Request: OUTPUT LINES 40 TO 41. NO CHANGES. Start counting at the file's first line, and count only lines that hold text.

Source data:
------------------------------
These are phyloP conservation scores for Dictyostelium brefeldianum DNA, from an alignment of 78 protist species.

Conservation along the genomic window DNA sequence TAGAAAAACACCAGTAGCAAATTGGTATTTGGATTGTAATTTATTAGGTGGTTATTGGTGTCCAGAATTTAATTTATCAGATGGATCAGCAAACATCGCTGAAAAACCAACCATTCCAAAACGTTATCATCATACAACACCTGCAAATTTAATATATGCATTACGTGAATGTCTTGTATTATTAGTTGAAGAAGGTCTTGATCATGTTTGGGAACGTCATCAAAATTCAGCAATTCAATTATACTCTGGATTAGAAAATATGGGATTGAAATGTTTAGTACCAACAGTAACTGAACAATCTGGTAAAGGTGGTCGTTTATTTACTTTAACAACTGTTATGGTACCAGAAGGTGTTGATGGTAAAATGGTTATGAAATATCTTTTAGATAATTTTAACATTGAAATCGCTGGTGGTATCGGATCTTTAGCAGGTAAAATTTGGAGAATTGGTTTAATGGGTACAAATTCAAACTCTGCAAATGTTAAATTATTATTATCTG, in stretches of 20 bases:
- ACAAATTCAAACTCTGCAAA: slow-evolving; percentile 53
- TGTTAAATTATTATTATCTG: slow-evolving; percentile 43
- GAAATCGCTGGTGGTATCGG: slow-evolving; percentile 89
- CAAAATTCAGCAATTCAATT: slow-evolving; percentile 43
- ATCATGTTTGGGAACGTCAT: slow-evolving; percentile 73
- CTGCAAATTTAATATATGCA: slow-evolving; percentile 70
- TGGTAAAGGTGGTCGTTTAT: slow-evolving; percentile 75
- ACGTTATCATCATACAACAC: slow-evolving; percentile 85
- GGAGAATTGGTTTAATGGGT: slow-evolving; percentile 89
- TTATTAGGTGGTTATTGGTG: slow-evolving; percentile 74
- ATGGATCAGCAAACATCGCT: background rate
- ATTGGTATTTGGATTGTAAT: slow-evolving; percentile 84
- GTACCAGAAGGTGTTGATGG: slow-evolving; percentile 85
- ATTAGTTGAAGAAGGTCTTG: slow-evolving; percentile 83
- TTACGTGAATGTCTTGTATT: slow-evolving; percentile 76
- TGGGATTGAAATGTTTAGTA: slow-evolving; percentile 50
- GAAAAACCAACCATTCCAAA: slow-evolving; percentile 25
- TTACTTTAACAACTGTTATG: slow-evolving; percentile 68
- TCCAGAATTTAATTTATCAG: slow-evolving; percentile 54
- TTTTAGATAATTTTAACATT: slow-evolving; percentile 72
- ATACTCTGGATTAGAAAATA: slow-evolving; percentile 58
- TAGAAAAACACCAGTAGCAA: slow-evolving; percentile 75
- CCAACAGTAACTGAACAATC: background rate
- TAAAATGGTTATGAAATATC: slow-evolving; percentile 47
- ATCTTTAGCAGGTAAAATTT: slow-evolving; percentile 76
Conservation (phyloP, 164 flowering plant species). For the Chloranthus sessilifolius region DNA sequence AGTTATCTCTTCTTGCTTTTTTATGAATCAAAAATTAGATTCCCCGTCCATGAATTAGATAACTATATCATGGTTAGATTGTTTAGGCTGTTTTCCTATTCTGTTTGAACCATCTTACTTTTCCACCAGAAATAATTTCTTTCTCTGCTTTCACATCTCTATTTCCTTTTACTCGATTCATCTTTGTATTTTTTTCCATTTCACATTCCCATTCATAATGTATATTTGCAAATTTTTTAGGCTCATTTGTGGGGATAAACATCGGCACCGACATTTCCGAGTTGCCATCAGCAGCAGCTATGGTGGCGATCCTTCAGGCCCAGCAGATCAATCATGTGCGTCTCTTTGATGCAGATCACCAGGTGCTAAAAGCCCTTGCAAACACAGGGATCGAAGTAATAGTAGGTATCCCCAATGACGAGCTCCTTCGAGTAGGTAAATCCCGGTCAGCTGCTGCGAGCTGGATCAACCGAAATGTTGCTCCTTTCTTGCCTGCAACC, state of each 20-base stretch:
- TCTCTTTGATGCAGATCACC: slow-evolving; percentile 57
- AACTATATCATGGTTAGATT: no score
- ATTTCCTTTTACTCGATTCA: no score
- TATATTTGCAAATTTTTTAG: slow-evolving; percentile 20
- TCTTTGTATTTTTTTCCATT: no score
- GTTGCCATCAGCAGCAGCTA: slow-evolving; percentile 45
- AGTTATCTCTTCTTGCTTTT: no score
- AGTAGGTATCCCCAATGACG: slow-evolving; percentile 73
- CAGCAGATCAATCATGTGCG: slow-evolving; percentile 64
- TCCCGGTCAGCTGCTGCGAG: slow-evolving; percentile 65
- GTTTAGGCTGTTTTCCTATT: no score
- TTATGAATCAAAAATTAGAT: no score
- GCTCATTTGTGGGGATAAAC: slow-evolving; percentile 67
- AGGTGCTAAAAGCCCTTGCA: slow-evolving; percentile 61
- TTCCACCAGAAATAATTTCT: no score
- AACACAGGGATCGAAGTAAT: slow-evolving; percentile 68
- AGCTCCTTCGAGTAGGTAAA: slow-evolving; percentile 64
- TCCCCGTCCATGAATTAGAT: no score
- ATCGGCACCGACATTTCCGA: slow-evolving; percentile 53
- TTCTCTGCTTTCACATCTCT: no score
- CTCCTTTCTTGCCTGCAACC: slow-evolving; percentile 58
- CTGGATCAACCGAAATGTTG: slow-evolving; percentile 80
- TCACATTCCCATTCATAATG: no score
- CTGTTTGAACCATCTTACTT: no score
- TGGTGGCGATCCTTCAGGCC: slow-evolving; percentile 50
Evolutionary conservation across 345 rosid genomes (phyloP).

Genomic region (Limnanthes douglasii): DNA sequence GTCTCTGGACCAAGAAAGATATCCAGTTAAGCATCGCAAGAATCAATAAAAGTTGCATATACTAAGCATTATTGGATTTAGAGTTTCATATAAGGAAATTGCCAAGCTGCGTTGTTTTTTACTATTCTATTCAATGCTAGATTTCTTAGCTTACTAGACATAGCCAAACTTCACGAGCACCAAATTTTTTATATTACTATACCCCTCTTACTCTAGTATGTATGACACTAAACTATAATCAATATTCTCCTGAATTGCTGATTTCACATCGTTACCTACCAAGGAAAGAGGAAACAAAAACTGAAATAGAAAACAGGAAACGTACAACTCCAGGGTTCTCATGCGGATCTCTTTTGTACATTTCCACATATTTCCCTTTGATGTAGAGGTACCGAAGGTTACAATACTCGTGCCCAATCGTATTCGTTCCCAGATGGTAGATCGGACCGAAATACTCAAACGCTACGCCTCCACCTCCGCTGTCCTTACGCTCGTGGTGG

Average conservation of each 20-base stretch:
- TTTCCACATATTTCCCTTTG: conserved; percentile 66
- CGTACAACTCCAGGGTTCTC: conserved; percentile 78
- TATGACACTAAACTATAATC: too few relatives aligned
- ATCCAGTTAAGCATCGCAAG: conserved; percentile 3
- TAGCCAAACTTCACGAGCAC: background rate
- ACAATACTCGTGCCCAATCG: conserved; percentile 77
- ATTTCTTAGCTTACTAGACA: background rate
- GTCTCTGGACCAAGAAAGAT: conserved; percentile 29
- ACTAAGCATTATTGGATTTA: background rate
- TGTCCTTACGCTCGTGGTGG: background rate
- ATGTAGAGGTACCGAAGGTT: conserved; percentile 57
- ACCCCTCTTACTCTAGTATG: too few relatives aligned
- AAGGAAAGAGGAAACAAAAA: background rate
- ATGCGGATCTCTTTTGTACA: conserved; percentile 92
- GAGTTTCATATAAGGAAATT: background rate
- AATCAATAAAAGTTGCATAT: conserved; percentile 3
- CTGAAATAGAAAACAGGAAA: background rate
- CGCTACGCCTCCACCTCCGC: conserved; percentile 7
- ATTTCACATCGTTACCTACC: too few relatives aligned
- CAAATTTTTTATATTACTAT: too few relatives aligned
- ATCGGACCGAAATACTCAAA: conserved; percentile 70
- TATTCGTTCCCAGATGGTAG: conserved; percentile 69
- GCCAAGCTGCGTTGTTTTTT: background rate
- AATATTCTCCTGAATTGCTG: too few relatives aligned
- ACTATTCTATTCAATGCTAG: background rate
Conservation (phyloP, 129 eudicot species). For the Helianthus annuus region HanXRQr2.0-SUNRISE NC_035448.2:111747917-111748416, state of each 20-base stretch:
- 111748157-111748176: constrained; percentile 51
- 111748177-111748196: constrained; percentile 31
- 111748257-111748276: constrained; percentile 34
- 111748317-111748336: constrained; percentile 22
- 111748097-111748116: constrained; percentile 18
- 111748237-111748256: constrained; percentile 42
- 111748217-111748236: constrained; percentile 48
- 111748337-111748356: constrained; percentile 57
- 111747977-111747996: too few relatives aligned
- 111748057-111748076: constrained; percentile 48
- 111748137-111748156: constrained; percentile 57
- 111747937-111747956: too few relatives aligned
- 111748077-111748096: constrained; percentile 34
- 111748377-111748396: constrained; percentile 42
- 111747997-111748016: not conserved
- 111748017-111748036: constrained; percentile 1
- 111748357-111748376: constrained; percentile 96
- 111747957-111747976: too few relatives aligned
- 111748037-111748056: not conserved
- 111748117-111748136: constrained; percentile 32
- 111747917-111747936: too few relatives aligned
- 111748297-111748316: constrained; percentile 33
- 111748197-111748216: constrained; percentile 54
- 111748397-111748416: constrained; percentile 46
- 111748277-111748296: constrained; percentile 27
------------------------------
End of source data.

- TTATGAATCAAAAATTAGAT: no score
- GCTCATTTGTGGGGATAAAC: slow-evolving; percentile 67